Women. Residents from rural or low-income households. Underrepresented minorities. First-generation college students. These are the people undergraduate engineering programs fail to reach, according to a West Virginia University researcher.
As a teaching assistant professor in the Fundamentals of Engineering program at the Benjamin M. Statler College of Engineering and Mineral Resources, Xinyu Zhang is tasked with helping recruit students like these to WVU and making sure they get the support and foundational knowledge needed for a successful transition to higher education and to tackle a rigorous engineering course load.
Now, with $350,000 in funding from the National Science Foundation, Zhang will lead a three-year nationwide effort to learn more about underserved students’ awareness of programs similar to the WVU Academy of Engineering Success. That program and others like it provide “evidence-based, well-structured activities to enhance engineering students’ academic and professional success in the college transition and increase their retention in the engineering major,” she said.
To study the decisions prospective college students make about whether to apply to these programs, Zhang will analyze responses to surveys and interviews her team will conduct with more than 2,000 program leaders and prospective and current students across the U.S. Their feedback will build an understanding of the effectiveness of different methods for recruiting students to BEST, or “Baccalaureate Engineering Success and Transition,” programs.
“Engineering shapes our world and the engineers of tomorrow should reflect the diversity of the society they serve,” Zhang said. “BEST programs often struggle to attract diverse students and the pandemic has worsened this problem. This research is a beacon of hope, reaching out to the untapped potential of underserved students.
“My goal is to broaden participation in four-year engineering programs in the U.S. by finding the most effective, sustainable methods for reaching students who are underrepresented in engineering and persuading them to sign up for these programs. We’re not just addressing an enrollment challenge — we’re promoting a diverse workforce that truly represents and understands the needs of our nation. When we uplift these students, we uplift their families and their communities, and our efforts have the potential to enhance economic growth in rural areas.”
Every day, Zhang sees firsthand the impact a BEST program can have on students who arrive at WVU without having taken calculus or other foundational STEM classes in high school. Courses like Zhang’s Professional Development in Engineering, Academic Success Skills and Engineering Problem Solving put disadvantaged students on an even footing with their peers.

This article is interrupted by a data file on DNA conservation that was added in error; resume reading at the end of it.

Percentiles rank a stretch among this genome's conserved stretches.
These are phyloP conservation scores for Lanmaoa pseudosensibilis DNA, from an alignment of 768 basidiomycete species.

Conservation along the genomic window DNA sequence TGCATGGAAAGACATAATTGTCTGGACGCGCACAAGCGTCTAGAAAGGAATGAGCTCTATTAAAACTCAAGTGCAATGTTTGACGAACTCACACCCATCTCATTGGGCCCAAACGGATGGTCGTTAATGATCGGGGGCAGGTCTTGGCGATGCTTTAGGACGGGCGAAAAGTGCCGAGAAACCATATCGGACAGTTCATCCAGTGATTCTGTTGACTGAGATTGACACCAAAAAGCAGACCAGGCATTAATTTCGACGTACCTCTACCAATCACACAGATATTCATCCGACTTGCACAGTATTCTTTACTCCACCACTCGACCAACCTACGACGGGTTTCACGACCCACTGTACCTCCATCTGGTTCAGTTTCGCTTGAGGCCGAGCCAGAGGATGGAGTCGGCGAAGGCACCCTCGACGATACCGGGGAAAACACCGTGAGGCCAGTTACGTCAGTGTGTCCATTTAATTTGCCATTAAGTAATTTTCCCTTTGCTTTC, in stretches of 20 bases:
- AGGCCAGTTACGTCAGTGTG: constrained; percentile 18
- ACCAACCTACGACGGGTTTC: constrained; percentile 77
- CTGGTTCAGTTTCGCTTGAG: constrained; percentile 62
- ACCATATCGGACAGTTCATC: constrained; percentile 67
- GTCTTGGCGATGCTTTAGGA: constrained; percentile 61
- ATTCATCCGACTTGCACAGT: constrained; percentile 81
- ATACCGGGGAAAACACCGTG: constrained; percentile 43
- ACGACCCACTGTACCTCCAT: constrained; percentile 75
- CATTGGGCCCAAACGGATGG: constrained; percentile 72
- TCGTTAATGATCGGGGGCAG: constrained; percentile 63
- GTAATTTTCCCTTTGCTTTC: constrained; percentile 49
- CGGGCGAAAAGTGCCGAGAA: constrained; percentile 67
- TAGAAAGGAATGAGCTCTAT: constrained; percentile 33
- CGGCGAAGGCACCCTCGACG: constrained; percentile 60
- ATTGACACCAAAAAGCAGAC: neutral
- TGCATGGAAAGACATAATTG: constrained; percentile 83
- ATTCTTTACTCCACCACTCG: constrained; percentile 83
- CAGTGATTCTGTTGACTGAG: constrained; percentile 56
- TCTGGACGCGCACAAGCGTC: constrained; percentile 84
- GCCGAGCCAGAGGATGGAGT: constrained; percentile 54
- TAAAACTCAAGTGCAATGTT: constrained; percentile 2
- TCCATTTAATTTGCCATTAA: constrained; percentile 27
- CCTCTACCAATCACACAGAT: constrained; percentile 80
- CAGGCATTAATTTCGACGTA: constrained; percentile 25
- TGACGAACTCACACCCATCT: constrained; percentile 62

Those classes also begin preparing students almost immediately for engineering careers.
“We work hard thinking about what makes students better job candidates and soft skills are critical for a lot of recruiters. That’s the ability to work on a team, for example, or to manage time — things that matter in real-world situations. Students from underserved groups who build the skills they need to succeed in academia may still face additional challenges when they become professionals. BEST programs and similar resources can help them thrive beyond the classroom,” Zhang said.
“Knowing the content is important, of course, but so is self-confidence. They need to learn to believe they can do it, and they need to be comfortable and confident doing it. Those types of things play a major role in keeping students in engineering and BEST programs can build self-efficacy. That’s why it’s important to figure out how to recruit more and more students to those programs.”
The surveys Zhang will conduct through partnerships with over 100 BEST programs build on her prior research into best practices for helping students succeed. In addition to studying the effectiveness of different student recruitment techniques, in past projects she has examined how the need to hold down a job while attending college affects academic performance, as well as how to integrate conflict resolution sessions into group coursework.
“I understand what it can be like not to feel supported in your field,” Zhang said. “My own family was encouraging, but when I was growing up, I still heard a lot from my teachers that because I was a girl I should pursue a liberal arts major even though I excelled in math and science, or that I would not always be able to compete with the boys as a leader.
“Whether it’s women like me or students from minority or rural or low-income communities, I want to help get engineering students into BEST programs because I know what I went through and how it felt to be discouraged in school. I was able to make it, so I want students with the same struggles to have a chance to gain confidence and courage. Every student deserves an opportunity to succeed, and every community can benefit from their success.”
MEDIA CONTACT: Micaela Morrissette
WVU Research Communications
Marketing and Communications Director
WVU Statler College of Engineering and Mineral Resources
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